Inheritance Tax (IHT)

For many years, the rules for Inheritance Tax (IHT) have remained the same. Essentially, IHT is a tax on the wealth someone has at the date of their death.

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Penelope Lang
Published: 19 Aug 2019 Updated: 13 Jun 2022

For many years, the rules for Inheritance Tax (IHT) have remained the same. Essentially, IHT is a tax on the wealth someone has at the date of their death. Capital Transfer Tax was replaced by Inheritance Tax (IHT) in 1986. Since then, there have been both legislative and HMRC practice changes however, in principle, the rules have remained unchanged.

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As time has gone on, and house prices have increased, more people have come into the IHT net and its complexities affect a greater number of people. Without specialist advice it is very easy to think the tax is straightforward, but the legislation has become littered with an increasing number of anti-avoidance rules over the years. It is very hard for families to suddenly find out that the IHT liability due to HMRC is very much more than they previously thought.

With this in mind, the Office of Tax Simplification (OTS) went out to consultation last summer and has now issued the second section of their report with suggested recommendations.

This article concentrates on the potential impact on farms and other businesses. The report is well set out and is worth reading for those who are interested in knowing more about IHT.

Put simply, the current rules for business and agricultural property mean that a sale post death can be made with no Capital Gains Tax (CGT), having received 100% Business Property or Agricultural Property Relief (APR and BPR) on the value of the property at the date of death. It has to be recognised that this can cause the older generation to hang onto properties until their death, rather than handing the agricultural or business property on to the next generation. Equally, the report does acknowledge the importance of APR and BPR in enabling succession.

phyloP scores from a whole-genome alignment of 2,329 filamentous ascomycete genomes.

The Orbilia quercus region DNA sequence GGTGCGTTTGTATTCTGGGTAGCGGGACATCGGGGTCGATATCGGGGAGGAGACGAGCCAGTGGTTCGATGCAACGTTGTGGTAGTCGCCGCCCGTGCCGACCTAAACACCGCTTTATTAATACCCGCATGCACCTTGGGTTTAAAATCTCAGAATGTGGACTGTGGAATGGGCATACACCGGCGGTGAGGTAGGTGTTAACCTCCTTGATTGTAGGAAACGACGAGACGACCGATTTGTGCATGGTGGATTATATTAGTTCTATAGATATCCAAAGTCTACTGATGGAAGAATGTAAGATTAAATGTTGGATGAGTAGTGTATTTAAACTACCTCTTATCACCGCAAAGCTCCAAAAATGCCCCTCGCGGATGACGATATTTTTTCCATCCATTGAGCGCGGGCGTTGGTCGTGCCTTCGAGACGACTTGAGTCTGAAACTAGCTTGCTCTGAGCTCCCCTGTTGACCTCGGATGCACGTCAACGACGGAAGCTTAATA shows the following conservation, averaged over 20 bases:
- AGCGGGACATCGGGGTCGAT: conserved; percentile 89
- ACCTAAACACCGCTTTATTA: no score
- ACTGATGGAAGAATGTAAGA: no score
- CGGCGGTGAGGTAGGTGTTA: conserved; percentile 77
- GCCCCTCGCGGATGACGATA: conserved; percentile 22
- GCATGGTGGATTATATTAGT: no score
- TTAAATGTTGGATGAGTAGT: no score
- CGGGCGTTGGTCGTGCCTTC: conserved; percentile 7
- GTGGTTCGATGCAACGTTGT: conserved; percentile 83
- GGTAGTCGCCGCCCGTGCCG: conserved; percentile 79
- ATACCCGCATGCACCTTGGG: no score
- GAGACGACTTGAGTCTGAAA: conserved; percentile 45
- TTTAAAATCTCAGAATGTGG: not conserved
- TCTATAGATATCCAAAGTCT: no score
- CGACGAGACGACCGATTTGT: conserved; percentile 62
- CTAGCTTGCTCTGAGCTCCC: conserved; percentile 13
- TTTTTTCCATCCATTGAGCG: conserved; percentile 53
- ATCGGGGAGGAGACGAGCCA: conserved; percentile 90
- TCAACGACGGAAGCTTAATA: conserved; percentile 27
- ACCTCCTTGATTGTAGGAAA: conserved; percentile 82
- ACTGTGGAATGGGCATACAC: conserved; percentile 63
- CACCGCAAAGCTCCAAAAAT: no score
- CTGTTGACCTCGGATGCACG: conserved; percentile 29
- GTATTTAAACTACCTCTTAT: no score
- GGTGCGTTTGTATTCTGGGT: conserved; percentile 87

Further complications can arise where a gift is made during lifetime. For example parents make a gift of land to their children. As the land has been used in the stud business the gain on the gift can be held over, so the children take the property at the original base cost. The land did have some hope value, which was thought might come to fruition in 20 years’ time. After four years a developer makes an offer which cannot be refused. In year six both parents die in a car crash. As the gifted land was not still owned by the donees (children) at the earlier date of the donors’ death or seven years from the date of the gift, there is no APR or BPR on the original gift. To make it worse, CGT is due on the gain as though the parents had sold it in their lifetimes. Contrast this with the position where the parents had held onto the land until their death – where no tax is due at all.

The OTS has recommended that, to encourage people not to hang onto assets until their death, to take advantage of both IHT and CGT reliefs, that where a land or business is passed down to the next generation with IHT reliefs, the CGT uplift be removed and the property passes at no gain, no loss. The effect will be same as the holdover relief in the paragraph above.

When looking at a company for assessing whether Entrepreneurs’ Relief or holdover relief is available on the disposal of the shares by way of sale or gift respectively, the trading side of the business has to make up at least 80% of the company’s activities for the relief to be available on the sale of shares or assets (such as land) owned by the shareholders but used in the company.

Contrast this with the wholly or mainly test for BPR for a business (either incorporated, partnership or sole trader) where provided less than 50% of the assets, sources of income and profits over a reasonable period relate to non-trading activities, BPR is available on the entire value of the business.

The OTS believes the government should consider whether the different requirements of trading levels are appropriate. Specifically, they ask whether the lower level of 50% for BPR continues to be the correct level.

A perennially thorny question is whether farmhouses qualify for APR. One of the tests is whether the farmhouse is occupied for the purposes of agriculture at the date of death.

The house may have been occupied by the farmer for the last 50 years, but if at the time of his death he has been hospitalised for six months, HMRC can seek to argue that the house was not occupied for the purposes of agriculture at the date of death and deny APR. The OTS has recommended that HMRC is more sensitive in these cases.

By necessity, this briefing can only provide a short overview and it is essential to seek professional advice before applying the contents of this article. No responsibility can be taken for any loss arising from action taken or refrained from on the basis of this publication. Details correct at time of publication.

The tax treatment depends on the individual circumstances of each client and may be subject to change in future.


This article was previously published on Smith & Williamson prior to the launch of Evelyn Partners.